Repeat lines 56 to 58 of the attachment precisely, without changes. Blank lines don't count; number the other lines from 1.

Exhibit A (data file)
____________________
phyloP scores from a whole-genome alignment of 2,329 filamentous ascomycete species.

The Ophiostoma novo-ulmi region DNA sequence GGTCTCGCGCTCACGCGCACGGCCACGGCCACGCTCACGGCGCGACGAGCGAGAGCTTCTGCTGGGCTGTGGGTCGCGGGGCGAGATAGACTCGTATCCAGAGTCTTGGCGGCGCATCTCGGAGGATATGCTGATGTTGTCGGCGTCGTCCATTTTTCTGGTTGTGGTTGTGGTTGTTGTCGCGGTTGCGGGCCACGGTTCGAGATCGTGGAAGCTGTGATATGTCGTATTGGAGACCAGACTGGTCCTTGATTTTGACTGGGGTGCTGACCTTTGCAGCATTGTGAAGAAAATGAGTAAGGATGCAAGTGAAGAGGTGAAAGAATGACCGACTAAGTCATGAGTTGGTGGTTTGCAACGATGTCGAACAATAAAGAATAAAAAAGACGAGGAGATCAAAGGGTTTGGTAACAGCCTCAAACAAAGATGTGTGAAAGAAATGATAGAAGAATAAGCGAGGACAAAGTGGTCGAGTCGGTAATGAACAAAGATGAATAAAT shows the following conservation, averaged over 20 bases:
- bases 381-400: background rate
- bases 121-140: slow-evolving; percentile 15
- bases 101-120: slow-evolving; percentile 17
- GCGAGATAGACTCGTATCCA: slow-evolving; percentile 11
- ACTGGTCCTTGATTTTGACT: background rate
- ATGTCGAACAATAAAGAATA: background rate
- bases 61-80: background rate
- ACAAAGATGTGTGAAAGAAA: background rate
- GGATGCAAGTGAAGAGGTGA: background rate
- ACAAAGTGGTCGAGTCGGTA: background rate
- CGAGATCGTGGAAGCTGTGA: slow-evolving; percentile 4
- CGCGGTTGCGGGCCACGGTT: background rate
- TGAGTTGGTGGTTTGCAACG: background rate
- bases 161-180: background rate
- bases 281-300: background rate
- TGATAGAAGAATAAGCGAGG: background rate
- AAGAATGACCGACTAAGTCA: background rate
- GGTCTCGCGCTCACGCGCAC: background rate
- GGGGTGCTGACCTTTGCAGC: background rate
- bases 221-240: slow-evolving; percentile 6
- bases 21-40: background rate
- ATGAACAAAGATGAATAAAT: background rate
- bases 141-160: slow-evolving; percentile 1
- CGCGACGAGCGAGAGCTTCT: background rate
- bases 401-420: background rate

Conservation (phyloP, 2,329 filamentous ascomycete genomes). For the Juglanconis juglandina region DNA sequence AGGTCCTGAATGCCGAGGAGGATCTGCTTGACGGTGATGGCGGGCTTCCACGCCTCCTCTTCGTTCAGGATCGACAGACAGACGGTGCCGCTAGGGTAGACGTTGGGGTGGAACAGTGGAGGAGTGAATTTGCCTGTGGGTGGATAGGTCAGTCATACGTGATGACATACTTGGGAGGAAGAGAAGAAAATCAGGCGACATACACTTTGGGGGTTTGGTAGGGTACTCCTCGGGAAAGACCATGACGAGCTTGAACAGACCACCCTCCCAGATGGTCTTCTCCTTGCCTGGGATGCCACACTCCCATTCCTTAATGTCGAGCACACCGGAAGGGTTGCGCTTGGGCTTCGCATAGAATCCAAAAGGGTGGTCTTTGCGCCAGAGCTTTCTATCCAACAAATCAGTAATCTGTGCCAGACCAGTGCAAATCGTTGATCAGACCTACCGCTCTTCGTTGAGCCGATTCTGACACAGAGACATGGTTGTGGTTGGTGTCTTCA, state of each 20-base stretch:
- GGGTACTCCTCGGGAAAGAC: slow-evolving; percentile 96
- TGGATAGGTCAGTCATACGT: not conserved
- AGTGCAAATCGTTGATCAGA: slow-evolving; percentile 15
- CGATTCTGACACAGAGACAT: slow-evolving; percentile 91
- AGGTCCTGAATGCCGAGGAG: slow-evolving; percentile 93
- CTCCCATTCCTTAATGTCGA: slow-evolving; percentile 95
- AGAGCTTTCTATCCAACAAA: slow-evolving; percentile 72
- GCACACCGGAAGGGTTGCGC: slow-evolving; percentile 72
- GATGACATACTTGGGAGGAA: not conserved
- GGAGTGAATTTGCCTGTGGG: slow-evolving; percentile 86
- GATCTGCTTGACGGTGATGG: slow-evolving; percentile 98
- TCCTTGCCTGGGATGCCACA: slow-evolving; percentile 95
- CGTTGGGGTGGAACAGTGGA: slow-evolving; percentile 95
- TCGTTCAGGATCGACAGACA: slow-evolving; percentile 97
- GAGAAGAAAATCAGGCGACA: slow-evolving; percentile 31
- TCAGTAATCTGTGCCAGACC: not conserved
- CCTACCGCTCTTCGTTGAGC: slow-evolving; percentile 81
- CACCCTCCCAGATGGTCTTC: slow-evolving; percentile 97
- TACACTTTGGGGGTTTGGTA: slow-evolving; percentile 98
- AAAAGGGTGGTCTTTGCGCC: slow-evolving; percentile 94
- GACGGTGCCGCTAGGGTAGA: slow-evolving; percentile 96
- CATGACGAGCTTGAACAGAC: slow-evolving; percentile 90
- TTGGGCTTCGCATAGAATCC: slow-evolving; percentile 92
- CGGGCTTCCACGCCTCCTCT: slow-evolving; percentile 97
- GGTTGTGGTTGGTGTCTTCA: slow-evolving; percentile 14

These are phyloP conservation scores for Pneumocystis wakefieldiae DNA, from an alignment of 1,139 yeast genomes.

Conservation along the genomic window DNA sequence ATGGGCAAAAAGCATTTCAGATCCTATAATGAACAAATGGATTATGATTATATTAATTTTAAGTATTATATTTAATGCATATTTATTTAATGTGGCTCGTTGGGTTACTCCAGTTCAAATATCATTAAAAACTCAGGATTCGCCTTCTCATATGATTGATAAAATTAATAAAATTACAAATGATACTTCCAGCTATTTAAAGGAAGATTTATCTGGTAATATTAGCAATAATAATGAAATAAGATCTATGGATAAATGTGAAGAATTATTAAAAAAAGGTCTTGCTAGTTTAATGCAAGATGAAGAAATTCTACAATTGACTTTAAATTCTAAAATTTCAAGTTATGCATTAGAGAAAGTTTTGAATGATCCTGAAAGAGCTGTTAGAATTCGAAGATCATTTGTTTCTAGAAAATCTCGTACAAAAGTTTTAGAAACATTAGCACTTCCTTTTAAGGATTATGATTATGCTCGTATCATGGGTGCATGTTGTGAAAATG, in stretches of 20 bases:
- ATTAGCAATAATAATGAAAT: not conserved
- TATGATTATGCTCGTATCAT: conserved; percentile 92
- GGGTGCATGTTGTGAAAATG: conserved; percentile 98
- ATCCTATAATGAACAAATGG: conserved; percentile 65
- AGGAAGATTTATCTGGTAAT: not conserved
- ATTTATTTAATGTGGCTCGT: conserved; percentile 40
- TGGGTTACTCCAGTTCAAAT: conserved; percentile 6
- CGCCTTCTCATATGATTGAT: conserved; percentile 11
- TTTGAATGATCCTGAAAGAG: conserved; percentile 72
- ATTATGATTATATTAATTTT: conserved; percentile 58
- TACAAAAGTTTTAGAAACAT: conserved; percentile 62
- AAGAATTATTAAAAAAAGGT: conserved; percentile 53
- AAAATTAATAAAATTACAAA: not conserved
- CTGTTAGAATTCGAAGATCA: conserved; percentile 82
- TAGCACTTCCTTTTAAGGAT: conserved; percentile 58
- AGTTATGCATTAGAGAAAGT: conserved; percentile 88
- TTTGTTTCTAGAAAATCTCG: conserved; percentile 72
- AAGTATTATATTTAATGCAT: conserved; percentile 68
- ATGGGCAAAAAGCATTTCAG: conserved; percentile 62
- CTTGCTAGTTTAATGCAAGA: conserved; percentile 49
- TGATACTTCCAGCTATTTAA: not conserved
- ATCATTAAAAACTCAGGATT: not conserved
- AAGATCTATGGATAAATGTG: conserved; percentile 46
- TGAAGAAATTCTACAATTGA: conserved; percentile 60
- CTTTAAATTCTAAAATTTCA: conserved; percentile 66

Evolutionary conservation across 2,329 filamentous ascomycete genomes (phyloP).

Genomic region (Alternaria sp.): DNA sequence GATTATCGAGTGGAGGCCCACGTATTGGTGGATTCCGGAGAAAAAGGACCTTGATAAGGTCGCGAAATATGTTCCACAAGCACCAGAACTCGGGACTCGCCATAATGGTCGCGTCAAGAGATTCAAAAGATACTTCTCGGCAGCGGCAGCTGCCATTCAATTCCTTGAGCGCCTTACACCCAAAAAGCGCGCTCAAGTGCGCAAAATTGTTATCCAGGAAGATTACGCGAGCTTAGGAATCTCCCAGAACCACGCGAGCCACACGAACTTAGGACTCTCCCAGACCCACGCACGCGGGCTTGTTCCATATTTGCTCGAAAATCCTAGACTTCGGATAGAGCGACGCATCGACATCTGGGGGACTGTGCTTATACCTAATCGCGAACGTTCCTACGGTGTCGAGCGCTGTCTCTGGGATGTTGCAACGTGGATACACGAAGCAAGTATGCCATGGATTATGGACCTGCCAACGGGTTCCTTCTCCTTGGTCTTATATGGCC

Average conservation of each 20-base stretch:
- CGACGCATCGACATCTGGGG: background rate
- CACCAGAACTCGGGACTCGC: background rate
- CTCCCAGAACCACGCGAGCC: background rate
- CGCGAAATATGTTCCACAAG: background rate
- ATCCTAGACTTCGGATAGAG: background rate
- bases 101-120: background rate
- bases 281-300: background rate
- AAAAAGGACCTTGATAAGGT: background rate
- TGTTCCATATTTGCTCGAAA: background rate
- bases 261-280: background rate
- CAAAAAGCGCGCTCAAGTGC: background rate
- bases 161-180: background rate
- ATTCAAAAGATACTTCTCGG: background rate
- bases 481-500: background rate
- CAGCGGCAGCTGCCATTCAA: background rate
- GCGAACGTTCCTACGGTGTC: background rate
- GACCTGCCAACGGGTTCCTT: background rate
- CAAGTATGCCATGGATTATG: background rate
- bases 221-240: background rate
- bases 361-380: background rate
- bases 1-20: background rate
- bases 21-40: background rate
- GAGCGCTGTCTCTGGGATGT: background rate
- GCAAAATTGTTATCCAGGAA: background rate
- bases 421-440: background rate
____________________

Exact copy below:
- ATTAGCAATAATAATGAAAT: not conserved
- TATGATTATGCTCGTATCAT: conserved; percentile 92
- GGGTGCATGTTGTGAAAATG: conserved; percentile 98